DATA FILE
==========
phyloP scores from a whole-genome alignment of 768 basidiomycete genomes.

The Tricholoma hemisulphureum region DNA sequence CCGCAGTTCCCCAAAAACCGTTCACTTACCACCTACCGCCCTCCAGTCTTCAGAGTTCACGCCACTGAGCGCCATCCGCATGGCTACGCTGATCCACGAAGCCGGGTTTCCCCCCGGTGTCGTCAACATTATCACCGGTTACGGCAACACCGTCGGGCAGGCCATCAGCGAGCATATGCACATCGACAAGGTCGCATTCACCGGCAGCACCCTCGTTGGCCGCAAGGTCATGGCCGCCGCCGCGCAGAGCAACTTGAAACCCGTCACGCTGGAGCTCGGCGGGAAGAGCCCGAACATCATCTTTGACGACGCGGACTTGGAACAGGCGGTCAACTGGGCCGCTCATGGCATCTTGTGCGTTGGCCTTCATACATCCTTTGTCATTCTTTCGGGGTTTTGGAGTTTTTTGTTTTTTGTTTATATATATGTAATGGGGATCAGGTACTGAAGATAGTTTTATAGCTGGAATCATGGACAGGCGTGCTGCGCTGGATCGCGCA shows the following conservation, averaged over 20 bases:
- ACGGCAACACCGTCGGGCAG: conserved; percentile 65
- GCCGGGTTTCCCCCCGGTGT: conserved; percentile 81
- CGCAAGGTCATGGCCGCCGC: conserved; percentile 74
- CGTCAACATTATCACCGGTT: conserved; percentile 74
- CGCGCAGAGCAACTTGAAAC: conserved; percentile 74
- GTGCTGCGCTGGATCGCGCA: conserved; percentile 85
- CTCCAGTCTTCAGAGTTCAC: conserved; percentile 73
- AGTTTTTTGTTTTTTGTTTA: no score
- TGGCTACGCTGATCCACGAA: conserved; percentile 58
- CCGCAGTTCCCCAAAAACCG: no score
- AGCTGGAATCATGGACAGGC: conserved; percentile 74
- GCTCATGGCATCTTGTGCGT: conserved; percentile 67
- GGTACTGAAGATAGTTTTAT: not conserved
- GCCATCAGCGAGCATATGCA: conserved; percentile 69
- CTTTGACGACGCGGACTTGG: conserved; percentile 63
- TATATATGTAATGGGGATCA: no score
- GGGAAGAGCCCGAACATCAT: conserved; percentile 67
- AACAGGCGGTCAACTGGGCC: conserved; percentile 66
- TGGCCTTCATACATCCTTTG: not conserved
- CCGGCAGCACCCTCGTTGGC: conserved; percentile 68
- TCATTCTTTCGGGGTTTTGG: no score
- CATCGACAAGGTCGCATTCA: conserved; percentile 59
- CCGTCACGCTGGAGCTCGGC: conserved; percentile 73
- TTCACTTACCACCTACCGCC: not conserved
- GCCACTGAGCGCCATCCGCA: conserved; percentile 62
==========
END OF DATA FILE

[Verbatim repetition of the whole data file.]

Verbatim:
phyloP scores from a whole-genome alignment of 768 basidiomycete genomes.

The Tricholoma hemisulphureum region DNA sequence CCGCAGTTCCCCAAAAACCGTTCACTTACCACCTACCGCCCTCCAGTCTTCAGAGTTCACGCCACTGAGCGCCATCCGCATGGCTACGCTGATCCACGAAGCCGGGTTTCCCCCCGGTGTCGTCAACATTATCACCGGTTACGGCAACACCGTCGGGCAGGCCATCAGCGAGCATATGCACATCGACAAGGTCGCATTCACCGGCAGCACCCTCGTTGGCCGCAAGGTCATGGCCGCCGCCGCGCAGAGCAACTTGAAACCCGTCACGCTGGAGCTCGGCGGGAAGAGCCCGAACATCATCTTTGACGACGCGGACTTGGAACAGGCGGTCAACTGGGCCGCTCATGGCATCTTGTGCGTTGGCCTTCATACATCCTTTGTCATTCTTTCGGGGTTTTGGAGTTTTTTGTTTTTTGTTTATATATATGTAATGGGGATCAGGTACTGAAGATAGTTTTATAGCTGGAATCATGGACAGGCGTGCTGCGCTGGATCGCGCA shows the following conservation, averaged over 20 bases:
- ACGGCAACACCGTCGGGCAG: conserved; percentile 65
- GCCGGGTTTCCCCCCGGTGT: conserved; percentile 81
- CGCAAGGTCATGGCCGCCGC: conserved; percentile 74
- CGTCAACATTATCACCGGTT: conserved; percentile 74
- CGCGCAGAGCAACTTGAAAC: conserved; percentile 74
- GTGCTGCGCTGGATCGCGCA: conserved; percentile 85
- CTCCAGTCTTCAGAGTTCAC: conserved; percentile 73
- AGTTTTTTGTTTTTTGTTTA: no score
- TGGCTACGCTGATCCACGAA: conserved; percentile 58
- CCGCAGTTCCCCAAAAACCG: no score
- AGCTGGAATCATGGACAGGC: conserved; percentile 74
- GCTCATGGCATCTTGTGCGT: conserved; percentile 67
- GGTACTGAAGATAGTTTTAT: not conserved
- GCCATCAGCGAGCATATGCA: conserved; percentile 69
- CTTTGACGACGCGGACTTGG: conserved; percentile 63
- TATATATGTAATGGGGATCA: no score
- GGGAAGAGCCCGAACATCAT: conserved; percentile 67
- AACAGGCGGTCAACTGGGCC: conserved; percentile 66
- TGGCCTTCATACATCCTTTG: not conserved
- CCGGCAGCACCCTCGTTGGC: conserved; percentile 68
- TCATTCTTTCGGGGTTTTGG: no score
- CATCGACAAGGTCGCATTCA: conserved; percentile 59
- CCGTCACGCTGGAGCTCGGC: conserved; percentile 73
- TTCACTTACCACCTACCGCC: not conserved
- GCCACTGAGCGCCATCCGCA: conserved; percentile 62